Question of the Month: Is Jamaica ready for the jolt in demand for development as rezoning and attractive pricing gains attention? - by Taic and Chartash

January 08, 2019 - Owners Developers & Managers
Alexander Taic,
Ariel Property Advisors

 

Drew CHartash,
Ariel Property Advisors

 

Real estate investors continue to devour development sites in Queens, with their sights set on above-average returns. As land in some neighborhoods in NYC look pricey, builders will seek land in regions that are best positioned to appreciate, such as Jamaica, with an expansive rezoning and attractive land values destined to make it a developer’s dream. As the U.S. economy strengthened this year, so did the development market in the “world’s borough.” During the first three quarters, Queens saw 86 development transactions totaling $831.7 million in gross consideration, according to Ariel Property Advisors’ investment research division. Transaction and dollar volume were 30% and 110% higher, respectively, than the same period in 2017. 

While the average price per buildable s/f in Queens decreased nearly 16% year-over-year to $203 per buildable s/f, prices were sharply above where they stood five years ago, the beginning of the current cycle, when they averaged $149 per buildable s/f. 

It is no secret that sites in northwest Queens, which encompasses Astoria, LIC and Sunnyside, have been the most popular, and as result, the price per buildable s/f runs higher in these areas, at around $250. The price per buildable s/f is poised to rise sharply given e-commerce giant Amazon’s plan to build one of its second headquarters in LIC.

A developer, however, need only look a few miles southeast down Queens Blvd. to find a treasure trove of land in Jamaica, where sites fetch a mere $100-$130 per buildable s/f, one of the lowest in Queens. Just like the pioneers did during the “Gold Rush” of the 1800s, investors will flock to Jamaica in search of outsized rewards. 

The region of southeast Queens – which also includes Hollis, Rego Park, Richmond Hill, and St. Albans - has already outpaced 2017’s 13 sales as well as 2017’s total dollar volume by 33%. This year investors have already taken heed, Jamaica recorded 10 development transactions totaling $111.81 million through September, accounting for 13% of the borough’s dollar volume for development. That’s more than half of southeast Queen’s total sales and a 75% share of the entire region’s dollar volume throughout the first three quarters of 2018.  

Jamaica is dominated by blue-collar middle-class residents, so it is no surprise that residential projects far outweigh commercial endeavors. Of the 47 completed and 160 ongoing projects, 80% are designated as new residential developments, according to estimates from Recity. Rentals dominate the landscape, with 6,290 apartment units recently completed or upcoming versus 567 condos finished or in the pipeline.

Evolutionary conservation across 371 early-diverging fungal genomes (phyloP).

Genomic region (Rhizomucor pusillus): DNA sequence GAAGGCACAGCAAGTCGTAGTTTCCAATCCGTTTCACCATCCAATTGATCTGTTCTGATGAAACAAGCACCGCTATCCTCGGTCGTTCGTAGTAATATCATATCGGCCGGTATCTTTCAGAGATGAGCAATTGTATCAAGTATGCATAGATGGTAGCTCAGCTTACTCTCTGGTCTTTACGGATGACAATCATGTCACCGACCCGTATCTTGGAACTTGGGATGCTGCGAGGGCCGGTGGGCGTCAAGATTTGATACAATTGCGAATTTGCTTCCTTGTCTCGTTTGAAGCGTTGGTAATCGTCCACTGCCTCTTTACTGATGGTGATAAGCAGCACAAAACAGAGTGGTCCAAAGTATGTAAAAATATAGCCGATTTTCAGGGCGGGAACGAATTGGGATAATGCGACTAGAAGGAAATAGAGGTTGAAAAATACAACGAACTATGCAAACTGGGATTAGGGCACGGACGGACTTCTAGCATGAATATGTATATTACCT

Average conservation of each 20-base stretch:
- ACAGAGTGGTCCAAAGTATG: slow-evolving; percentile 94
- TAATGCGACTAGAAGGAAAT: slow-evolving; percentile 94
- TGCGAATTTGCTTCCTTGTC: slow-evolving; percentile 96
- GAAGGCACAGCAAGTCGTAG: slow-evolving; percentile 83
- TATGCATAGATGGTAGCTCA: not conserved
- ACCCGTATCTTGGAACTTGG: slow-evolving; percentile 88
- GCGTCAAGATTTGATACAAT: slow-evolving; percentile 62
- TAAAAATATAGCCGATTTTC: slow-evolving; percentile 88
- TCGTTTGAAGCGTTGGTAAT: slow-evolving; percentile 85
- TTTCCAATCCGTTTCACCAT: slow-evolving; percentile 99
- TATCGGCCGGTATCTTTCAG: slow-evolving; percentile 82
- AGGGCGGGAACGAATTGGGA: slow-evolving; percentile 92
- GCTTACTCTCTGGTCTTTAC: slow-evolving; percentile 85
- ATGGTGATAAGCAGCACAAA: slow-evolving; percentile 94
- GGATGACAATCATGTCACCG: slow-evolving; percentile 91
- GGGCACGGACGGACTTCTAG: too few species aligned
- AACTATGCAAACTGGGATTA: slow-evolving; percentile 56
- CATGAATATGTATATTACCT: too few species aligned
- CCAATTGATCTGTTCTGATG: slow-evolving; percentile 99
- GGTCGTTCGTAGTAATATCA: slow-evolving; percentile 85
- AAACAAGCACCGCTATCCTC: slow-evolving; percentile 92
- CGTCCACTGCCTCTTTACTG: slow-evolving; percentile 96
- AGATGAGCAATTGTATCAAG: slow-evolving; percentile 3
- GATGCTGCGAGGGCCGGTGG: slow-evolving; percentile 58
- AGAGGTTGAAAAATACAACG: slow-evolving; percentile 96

This allure is partly the result of a massive rezoning that took place 10 years ago. In 2007, the  NYC Dept. of City Planning rezoned an astonishing 368 blocks to allow for the creation of higher density residential buildings, as well as mixed-use properties. The plan allows for structures of up to 28 stories to be built around the main Jamaica Station transit hub, as well as residential buildings of up to seven stories to be built on Hillside Ave. 

At the time of its inception, the economy was on the cusp of a major recession that was followed by a sluggish recovery. This suppressed demand for development for many years following, but the rezoning’s significance is once again at the forefront of investors’ minds. 

The residential backdrop of Jamaica favors multifamily properties, which remain in high demand but in short supply. With the price per s/f for an existing building in Jamaica averaging around $350 and inching up, there is virtually no economic advantage to buying versus building a new structure. Indeed, with an average of $200-$250 in hard and soft costs required for new development are added to the $125 per buildable s/f for land, the weighted average is about the same for the two asset classes. Development is even more appealing when the benefits of Affordable New York are added in to the mix. 

The popular tax incentive provides 100% tax exemption for the construction period, and another 25 years after the completion of a project. After that period, a builder can reap additional tax benefits for 10 years, with the exemption based on the percentage of affordable units in the building.  

The Greater Jamaica Development Corp. (GJDC) is focusing their efforts on making downtown Jamaica a place for development and commerce, which has started or is about to commence on numerous sites. This burst of activity is bringing affordable housing (i.e. The Crossing at Jamaica, Norman Towers), retail and hospitality to Jamaica at an unprecedented pace and fashion. The GJDC has more opportunities in the works.  

Jamaica is one of the most transportation-heavy neighborhoods in NYC. Jamaica station is a central transfer point for the LIRR, providing access to Manhattan’s Penn Station, Brooklyn’s Atlantic Terminal, and JFK airport via the AirTrainJFK. The E, F, J, Z and M subway lines run through the neighborhood and its bus network provides service throughout a multitude of rural and urban areas.

As land values in historically strong markets get loftier, developers will increasingly pursue the next, up-and-coming neighborhood that has not yet reached its full potential. Whether it be its massive rezoning, affordable real estate, plethora of transportation options or ongoing demand from established Queens investors, Jamaica’s development sites are well-positioned for growth over the near-term as well as the years ahead. 

Alexander Taic is a director - investment sales, and Drew Chartash is an analyst - investment research, New York, N.Y.

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